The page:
Britney Spears could lose custody of her two little kids as early as Monday morning.
This is a real possibility, thanks to crusading Los Angeles attorney Gloria Allred. She’s bringing a “secret” witness to court Monday for the custody battle between Spears and ex-husband Kevin Federline.
Forget reports that the “secret” witness doesn’t matter or won’t be heard. In fact, last week Allred filed a signed declaration from the witness, described only as a man who’s had close observation of Spears' behavior with her kids.
The judge in the closed hearing case, Commissioner Scott Gordon, has the declaration, and does not have to rule on it. He can simply read it and enter it into the case’s existing papers. The only way the witness would testify is under cross examination. In other words, the declaration has already served as testimony. It would only be if Spears’ side decided to question that the witness would be asked to speak.
And the witness will be there with Allred at 8:30 a.m. I am told that the witness could blow Spears’ chances of keeping little Sean Preston and Jayden James. The likely observations from the witness concern drug usage by Spears in her home and in front of her kids.
Spears can simply forget reports that were spun to other Web sites that Gordon wouldn’t allow Allred in, or simply rejected the testimony of the unnamed witness. Allred told me Saturday when I reached her by phone that Gordon accepted the declaration and even praised her work.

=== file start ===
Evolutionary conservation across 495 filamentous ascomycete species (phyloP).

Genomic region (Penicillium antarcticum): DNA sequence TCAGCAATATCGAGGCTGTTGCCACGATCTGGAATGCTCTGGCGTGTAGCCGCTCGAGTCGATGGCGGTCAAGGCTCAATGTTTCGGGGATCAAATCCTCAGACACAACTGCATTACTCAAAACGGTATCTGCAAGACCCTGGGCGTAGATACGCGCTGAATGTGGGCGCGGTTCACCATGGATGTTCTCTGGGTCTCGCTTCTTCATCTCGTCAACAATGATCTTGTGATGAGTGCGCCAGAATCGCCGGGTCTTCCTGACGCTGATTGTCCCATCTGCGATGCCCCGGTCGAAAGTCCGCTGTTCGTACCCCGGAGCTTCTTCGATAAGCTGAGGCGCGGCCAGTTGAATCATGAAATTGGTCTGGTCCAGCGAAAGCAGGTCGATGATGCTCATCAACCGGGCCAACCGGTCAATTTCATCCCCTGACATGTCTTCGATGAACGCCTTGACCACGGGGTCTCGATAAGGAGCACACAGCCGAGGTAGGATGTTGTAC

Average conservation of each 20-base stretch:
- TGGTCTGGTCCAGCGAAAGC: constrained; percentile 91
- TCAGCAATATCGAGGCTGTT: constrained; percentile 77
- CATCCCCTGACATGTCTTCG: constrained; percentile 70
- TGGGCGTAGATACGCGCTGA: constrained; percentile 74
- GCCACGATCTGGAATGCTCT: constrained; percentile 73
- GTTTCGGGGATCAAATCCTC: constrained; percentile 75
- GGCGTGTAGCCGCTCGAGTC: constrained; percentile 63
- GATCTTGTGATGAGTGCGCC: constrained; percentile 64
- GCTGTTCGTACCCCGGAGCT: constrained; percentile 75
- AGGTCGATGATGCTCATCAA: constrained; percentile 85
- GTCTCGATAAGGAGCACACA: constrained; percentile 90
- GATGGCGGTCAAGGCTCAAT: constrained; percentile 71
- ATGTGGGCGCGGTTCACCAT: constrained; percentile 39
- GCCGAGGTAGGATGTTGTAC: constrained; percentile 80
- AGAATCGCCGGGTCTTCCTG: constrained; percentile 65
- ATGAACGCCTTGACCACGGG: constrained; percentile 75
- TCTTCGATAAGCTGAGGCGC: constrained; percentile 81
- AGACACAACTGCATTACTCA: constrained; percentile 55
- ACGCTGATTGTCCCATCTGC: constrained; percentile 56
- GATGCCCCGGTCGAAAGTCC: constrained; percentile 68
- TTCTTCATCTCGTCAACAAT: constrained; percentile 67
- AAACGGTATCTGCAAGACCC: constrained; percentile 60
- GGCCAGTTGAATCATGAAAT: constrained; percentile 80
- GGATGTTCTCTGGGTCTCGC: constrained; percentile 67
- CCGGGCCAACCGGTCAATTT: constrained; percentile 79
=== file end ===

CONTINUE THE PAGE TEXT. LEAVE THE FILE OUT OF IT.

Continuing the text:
That’s not good news for Spears, who just had a disaster on the MTV Video Awards and is also trying to complete an album due in stores on Nov. 13. Last week, photos of her without underwear were widely disseminated on the Internet. Federline’s attorney is sure to mention that in court on Monday as well.
Allred, who is often embroiled in very public cases, means business here by the way. She’s kept the witness’ identity a “secret” so as not to start a publicity war. But when the declaration was filed on Friday, Spears and her attorney Laura Wasser would have learned his name. I am assured the person in question is not a drug dealer, and that his credentials will hold up if examined in court.
“You may recognize him as we walk into court,” Allred told me. “But maybe not. He is not famous. He’s just someone who’s concerned about the kids.”